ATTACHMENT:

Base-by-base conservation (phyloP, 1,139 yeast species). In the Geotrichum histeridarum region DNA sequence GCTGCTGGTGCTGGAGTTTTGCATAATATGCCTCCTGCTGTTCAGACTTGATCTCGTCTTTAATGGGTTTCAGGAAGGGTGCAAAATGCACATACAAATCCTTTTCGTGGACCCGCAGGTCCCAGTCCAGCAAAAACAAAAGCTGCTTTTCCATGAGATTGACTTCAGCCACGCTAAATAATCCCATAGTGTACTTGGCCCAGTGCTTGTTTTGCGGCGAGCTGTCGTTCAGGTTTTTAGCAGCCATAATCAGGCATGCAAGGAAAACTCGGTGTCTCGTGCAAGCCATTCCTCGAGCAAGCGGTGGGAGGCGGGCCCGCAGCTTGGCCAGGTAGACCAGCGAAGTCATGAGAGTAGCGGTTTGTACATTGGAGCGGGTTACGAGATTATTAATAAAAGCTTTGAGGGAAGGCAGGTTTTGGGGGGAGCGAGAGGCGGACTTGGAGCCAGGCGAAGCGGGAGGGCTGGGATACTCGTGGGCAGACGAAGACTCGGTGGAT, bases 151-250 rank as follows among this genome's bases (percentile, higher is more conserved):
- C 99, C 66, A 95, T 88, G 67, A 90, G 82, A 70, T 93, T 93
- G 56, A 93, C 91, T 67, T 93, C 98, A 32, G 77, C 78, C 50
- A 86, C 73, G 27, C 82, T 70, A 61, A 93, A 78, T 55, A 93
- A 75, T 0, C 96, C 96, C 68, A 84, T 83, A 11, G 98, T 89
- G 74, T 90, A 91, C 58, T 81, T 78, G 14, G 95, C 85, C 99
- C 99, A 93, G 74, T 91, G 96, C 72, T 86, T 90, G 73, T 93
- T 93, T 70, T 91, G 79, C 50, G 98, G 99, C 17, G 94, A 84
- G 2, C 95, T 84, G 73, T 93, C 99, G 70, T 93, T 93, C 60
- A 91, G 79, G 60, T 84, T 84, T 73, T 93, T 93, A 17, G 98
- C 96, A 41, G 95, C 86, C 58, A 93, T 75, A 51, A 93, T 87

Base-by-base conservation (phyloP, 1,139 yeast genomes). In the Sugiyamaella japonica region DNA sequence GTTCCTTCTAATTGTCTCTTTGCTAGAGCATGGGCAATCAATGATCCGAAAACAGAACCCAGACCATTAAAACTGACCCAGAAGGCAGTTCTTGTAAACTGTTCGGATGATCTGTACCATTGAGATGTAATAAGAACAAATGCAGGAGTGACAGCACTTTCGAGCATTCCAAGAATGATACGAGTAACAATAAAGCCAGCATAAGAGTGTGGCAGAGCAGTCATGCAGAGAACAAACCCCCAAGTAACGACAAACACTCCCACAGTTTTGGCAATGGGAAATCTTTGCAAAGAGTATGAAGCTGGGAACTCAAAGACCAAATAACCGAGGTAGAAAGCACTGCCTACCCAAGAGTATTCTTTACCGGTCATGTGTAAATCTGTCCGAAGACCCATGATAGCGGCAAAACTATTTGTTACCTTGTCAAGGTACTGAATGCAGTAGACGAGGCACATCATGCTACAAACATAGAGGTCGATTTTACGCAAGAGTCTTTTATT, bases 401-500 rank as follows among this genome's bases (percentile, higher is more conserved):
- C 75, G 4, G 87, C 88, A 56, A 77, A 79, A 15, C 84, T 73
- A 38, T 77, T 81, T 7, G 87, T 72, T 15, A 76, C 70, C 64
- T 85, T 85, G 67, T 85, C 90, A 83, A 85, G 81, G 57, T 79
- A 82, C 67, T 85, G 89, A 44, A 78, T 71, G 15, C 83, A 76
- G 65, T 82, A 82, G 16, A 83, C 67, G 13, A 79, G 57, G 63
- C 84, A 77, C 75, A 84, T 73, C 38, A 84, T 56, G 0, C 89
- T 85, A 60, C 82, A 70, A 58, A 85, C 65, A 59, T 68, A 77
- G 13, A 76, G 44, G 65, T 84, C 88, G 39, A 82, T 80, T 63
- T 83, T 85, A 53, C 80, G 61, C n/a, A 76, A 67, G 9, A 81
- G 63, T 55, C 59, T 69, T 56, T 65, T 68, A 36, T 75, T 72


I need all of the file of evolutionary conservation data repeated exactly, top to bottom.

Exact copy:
Base-by-base conservation (phyloP, 1,139 yeast species). In the Geotrichum histeridarum region DNA sequence GCTGCTGGTGCTGGAGTTTTGCATAATATGCCTCCTGCTGTTCAGACTTGATCTCGTCTTTAATGGGTTTCAGGAAGGGTGCAAAATGCACATACAAATCCTTTTCGTGGACCCGCAGGTCCCAGTCCAGCAAAAACAAAAGCTGCTTTTCCATGAGATTGACTTCAGCCACGCTAAATAATCCCATAGTGTACTTGGCCCAGTGCTTGTTTTGCGGCGAGCTGTCGTTCAGGTTTTTAGCAGCCATAATCAGGCATGCAAGGAAAACTCGGTGTCTCGTGCAAGCCATTCCTCGAGCAAGCGGTGGGAGGCGGGCCCGCAGCTTGGCCAGGTAGACCAGCGAAGTCATGAGAGTAGCGGTTTGTACATTGGAGCGGGTTACGAGATTATTAATAAAAGCTTTGAGGGAAGGCAGGTTTTGGGGGGAGCGAGAGGCGGACTTGGAGCCAGGCGAAGCGGGAGGGCTGGGATACTCGTGGGCAGACGAAGACTCGGTGGAT, bases 151-250 rank as follows among this genome's bases (percentile, higher is more conserved):
- C 99, C 66, A 95, T 88, G 67, A 90, G 82, A 70, T 93, T 93
- G 56, A 93, C 91, T 67, T 93, C 98, A 32, G 77, C 78, C 50
- A 86, C 73, G 27, C 82, T 70, A 61, A 93, A 78, T 55, A 93
- A 75, T 0, C 96, C 96, C 68, A 84, T 83, A 11, G 98, T 89
- G 74, T 90, A 91, C 58, T 81, T 78, G 14, G 95, C 85, C 99
- C 99, A 93, G 74, T 91, G 96, C 72, T 86, T 90, G 73, T 93
- T 93, T 70, T 91, G 79, C 50, G 98, G 99, C 17, G 94, A 84
- G 2, C 95, T 84, G 73, T 93, C 99, G 70, T 93, T 93, C 60
- A 91, G 79, G 60, T 84, T 84, T 73, T 93, T 93, A 17, G 98
- C 96, A 41, G 95, C 86, C 58, A 93, T 75, A 51, A 93, T 87

Base-by-base conservation (phyloP, 1,139 yeast genomes). In the Sugiyamaella japonica region DNA sequence GTTCCTTCTAATTGTCTCTTTGCTAGAGCATGGGCAATCAATGATCCGAAAACAGAACCCAGACCATTAAAACTGACCCAGAAGGCAGTTCTTGTAAACTGTTCGGATGATCTGTACCATTGAGATGTAATAAGAACAAATGCAGGAGTGACAGCACTTTCGAGCATTCCAAGAATGATACGAGTAACAATAAAGCCAGCATAAGAGTGTGGCAGAGCAGTCATGCAGAGAACAAACCCCCAAGTAACGACAAACACTCCCACAGTTTTGGCAATGGGAAATCTTTGCAAAGAGTATGAAGCTGGGAACTCAAAGACCAAATAACCGAGGTAGAAAGCACTGCCTACCCAAGAGTATTCTTTACCGGTCATGTGTAAATCTGTCCGAAGACCCATGATAGCGGCAAAACTATTTGTTACCTTGTCAAGGTACTGAATGCAGTAGACGAGGCACATCATGCTACAAACATAGAGGTCGATTTTACGCAAGAGTCTTTTATT, bases 401-500 rank as follows among this genome's bases (percentile, higher is more conserved):
- C 75, G 4, G 87, C 88, A 56, A 77, A 79, A 15, C 84, T 73
- A 38, T 77, T 81, T 7, G 87, T 72, T 15, A 76, C 70, C 64
- T 85, T 85, G 67, T 85, C 90, A 83, A 85, G 81, G 57, T 79
- A 82, C 67, T 85, G 89, A 44, A 78, T 71, G 15, C 83, A 76
- G 65, T 82, A 82, G 16, A 83, C 67, G 13, A 79, G 57, G 63
- C 84, A 77, C 75, A 84, T 73, C 38, A 84, T 56, G 0, C 89
- T 85, A 60, C 82, A 70, A 58, A 85, C 65, A 59, T 68, A 77
- G 13, A 76, G 44, G 65, T 84, C 88, G 39, A 82, T 80, T 63
- T 83, T 85, A 53, C 80, G 61, C n/a, A 76, A 67, G 9, A 81
- G 63, T 55, C 59, T 69, T 56, T 65, T 68, A 36, T 75, T 72